- Taking excessive time between learning of the infestation and taking adequate action to control the bed bugs.
- Not ensuring that new tenants are moved into a residence free of bed bugs.
- Not providing adequate service, treatments, inspections or monitoring for bed bugs.
- Not inspecting rooms or units adjacent to the infested one, and not servicing them as necessary.
- Not keeping records of complaints, service, conditions, cooperation, inspections and follow-ups.
- Using unqualified or inexperienced pest control personnel or service providers.
- Using ineffective or improper insecticides or equipment.
- Overapplying insecticides by repeatedly and unsuccessfully treating sites, thereby subjecting the occupants (the plaintiffs) to short and long-term illness and injury.
STANDARDS OF CARE. The term “standards of care” is problematic for professional bed bug control service since the United States does not have a code of practice for bed bug control, as does Australia, for example. Also, the technology is evolving so quickly that many new bed bug tools and procedures enter the marketplace with no independent testing from government or otherwise.
Manufacturers say their products work, of course, but it typically takes years before a university or other independent organization tests these products and publishes the information.
This means that the primary way the industry determines whether or not many new tools or procedures are effective in the real world is by trying them on their customers. This puts pest control companies at risk in court.
Probably a more useful standard for pest control companies is to act “reasonably.” Whether a particular control procedure is “reasonable” may be subject to debate. Help protect yourself and your customers by using products and tactics that have a history of success, and that are scientifically defensible.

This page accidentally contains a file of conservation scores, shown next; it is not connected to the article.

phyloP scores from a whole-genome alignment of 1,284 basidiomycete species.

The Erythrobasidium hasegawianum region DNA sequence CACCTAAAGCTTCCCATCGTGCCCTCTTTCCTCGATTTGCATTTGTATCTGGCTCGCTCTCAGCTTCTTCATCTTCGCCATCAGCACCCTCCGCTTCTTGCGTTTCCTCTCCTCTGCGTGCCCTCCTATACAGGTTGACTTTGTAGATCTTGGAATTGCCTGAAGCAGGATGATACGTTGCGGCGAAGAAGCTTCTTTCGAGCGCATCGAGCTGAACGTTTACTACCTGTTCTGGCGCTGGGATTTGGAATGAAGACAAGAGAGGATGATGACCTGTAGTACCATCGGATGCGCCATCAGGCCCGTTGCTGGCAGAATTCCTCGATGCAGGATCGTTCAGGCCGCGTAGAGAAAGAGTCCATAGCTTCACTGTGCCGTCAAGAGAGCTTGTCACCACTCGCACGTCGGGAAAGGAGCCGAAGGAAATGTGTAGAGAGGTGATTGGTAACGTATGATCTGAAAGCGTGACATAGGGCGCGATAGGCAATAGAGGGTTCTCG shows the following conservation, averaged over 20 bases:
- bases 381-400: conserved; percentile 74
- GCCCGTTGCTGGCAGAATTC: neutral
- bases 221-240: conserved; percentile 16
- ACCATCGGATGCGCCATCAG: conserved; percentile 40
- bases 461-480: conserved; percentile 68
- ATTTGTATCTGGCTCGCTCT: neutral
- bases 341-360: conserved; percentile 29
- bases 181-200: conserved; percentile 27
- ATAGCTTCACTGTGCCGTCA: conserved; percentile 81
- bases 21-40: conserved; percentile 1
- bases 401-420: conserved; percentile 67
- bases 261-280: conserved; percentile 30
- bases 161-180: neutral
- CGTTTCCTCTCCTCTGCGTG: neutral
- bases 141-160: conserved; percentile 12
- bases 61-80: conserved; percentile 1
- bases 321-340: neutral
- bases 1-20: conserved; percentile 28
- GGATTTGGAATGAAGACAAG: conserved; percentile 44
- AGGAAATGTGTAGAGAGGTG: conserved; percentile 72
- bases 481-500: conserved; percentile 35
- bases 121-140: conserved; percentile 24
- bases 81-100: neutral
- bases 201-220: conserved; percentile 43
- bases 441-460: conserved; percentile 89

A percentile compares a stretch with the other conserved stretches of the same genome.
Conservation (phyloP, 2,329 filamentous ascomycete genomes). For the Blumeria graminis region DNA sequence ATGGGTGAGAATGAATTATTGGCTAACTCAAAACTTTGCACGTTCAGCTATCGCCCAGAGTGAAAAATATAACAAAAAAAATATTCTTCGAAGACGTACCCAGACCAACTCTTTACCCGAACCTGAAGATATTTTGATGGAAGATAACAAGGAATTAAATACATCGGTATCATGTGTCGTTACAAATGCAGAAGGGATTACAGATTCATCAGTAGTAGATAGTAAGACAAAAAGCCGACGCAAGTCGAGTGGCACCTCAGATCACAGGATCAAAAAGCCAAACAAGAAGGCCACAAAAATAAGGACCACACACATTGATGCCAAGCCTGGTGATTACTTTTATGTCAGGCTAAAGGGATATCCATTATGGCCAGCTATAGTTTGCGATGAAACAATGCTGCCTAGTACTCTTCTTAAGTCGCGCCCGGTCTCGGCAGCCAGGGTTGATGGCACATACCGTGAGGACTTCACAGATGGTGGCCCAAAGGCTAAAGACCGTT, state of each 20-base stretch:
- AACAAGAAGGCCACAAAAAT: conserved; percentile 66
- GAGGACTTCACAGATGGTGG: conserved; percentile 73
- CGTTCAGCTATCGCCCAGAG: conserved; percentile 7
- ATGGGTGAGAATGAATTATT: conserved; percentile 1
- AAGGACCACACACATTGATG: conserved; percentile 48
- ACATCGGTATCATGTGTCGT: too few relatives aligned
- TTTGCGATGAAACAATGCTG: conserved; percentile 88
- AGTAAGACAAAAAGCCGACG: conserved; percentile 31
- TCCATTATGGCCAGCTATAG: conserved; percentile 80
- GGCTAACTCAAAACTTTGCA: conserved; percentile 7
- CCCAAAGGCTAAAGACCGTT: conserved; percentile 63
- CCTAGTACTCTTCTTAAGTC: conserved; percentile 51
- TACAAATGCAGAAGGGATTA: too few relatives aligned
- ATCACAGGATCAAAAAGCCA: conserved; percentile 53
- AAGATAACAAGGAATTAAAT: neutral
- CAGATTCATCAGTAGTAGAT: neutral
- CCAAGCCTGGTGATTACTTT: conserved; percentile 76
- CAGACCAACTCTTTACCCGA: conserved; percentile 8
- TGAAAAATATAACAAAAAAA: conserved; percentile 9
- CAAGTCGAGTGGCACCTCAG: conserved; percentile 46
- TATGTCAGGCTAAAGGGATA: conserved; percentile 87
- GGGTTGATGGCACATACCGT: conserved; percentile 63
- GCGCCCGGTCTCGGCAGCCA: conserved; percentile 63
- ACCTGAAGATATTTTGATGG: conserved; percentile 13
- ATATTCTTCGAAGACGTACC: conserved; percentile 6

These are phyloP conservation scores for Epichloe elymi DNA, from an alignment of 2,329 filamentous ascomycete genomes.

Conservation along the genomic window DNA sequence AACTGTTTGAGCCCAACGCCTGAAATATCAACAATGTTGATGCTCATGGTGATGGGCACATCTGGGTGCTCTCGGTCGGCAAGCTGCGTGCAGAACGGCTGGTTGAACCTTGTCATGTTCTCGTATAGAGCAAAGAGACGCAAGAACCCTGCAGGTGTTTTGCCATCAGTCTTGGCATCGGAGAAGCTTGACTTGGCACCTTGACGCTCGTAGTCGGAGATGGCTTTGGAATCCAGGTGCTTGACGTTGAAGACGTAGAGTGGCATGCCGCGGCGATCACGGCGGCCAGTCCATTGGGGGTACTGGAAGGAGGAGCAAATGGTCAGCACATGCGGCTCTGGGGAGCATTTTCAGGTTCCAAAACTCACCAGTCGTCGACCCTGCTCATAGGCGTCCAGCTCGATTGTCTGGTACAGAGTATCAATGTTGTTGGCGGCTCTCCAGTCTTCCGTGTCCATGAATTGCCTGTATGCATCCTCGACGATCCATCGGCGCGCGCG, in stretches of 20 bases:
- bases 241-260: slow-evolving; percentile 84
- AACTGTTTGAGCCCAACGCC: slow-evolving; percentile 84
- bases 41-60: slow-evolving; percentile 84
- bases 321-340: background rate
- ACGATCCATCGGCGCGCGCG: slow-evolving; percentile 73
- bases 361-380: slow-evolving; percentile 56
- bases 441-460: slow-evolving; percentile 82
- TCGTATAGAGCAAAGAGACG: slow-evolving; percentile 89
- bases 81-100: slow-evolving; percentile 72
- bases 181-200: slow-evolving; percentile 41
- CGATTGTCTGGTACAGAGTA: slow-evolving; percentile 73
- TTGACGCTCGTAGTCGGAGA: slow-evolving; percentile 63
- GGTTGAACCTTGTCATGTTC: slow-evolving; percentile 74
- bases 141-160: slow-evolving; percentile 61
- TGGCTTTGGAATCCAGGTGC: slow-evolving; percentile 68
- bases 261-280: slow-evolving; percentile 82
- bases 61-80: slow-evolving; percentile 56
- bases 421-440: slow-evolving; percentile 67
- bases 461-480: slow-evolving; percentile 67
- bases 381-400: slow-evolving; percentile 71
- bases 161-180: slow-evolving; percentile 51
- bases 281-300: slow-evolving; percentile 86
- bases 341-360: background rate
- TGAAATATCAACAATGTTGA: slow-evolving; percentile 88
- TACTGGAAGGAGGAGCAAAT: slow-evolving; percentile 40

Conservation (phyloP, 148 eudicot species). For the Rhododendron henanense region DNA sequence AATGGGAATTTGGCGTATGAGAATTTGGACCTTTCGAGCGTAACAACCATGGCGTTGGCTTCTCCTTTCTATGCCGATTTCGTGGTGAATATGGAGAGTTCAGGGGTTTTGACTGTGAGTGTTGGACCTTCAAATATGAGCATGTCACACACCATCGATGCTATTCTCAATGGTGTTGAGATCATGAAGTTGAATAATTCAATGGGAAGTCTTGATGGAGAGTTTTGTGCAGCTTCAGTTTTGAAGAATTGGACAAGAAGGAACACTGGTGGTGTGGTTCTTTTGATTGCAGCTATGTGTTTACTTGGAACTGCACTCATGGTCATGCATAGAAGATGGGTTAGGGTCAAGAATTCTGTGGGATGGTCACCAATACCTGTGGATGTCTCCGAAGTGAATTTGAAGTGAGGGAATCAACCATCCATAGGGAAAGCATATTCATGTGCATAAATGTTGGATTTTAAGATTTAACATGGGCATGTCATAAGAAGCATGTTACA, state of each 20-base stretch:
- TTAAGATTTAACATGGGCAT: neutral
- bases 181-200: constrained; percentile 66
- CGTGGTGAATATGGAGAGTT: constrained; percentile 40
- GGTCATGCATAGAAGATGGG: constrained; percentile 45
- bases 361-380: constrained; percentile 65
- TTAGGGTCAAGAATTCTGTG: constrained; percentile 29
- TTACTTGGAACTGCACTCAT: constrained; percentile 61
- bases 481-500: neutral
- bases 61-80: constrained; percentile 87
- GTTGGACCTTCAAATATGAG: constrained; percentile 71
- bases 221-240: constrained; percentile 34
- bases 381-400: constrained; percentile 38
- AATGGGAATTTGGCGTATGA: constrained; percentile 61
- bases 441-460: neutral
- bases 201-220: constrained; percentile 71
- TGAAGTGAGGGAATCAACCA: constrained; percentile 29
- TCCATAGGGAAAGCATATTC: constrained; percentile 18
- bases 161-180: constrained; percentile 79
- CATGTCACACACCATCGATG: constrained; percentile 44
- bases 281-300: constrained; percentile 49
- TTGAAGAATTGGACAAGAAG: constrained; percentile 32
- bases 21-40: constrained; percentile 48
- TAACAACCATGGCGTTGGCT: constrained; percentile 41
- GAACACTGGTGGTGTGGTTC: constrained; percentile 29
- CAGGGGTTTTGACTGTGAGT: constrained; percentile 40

They should be supported in the pest control literature, and generally conform to best management practices or guidelines such as those of the National Pest Management Association (NPMA’s Best Management Practices for Bed Bugs).
PROBLEM AREAS IN COURT. The practices that cause defendants trouble in court are those generally seen by industry professionals as being problematic or substandard, such as the following:
- Not inspecting rooms or units adjacent to infested sites.
- Not following manufacturers’ instructions for insecticide applications or heat treatments.
- Depending on insecticides that have a history of significant bed bug resistance.
- Not providing follow-up inspections and service.
- Not spending adequate time on inspections and service.
- Not using reliable techniques to confirm that control was achieved.
ACTIONS TO LIMIT RISK. Besides providing effective and “reasonable” pest control service, pest management professionals can limit their company’s risk from bed bug lawsuits by doing the following:
- Practicing defensive recordkeeping.
- Providing effective bed bug training to technicians, inspectors and sales staff.
- Responding quickly to every bed bug crisis.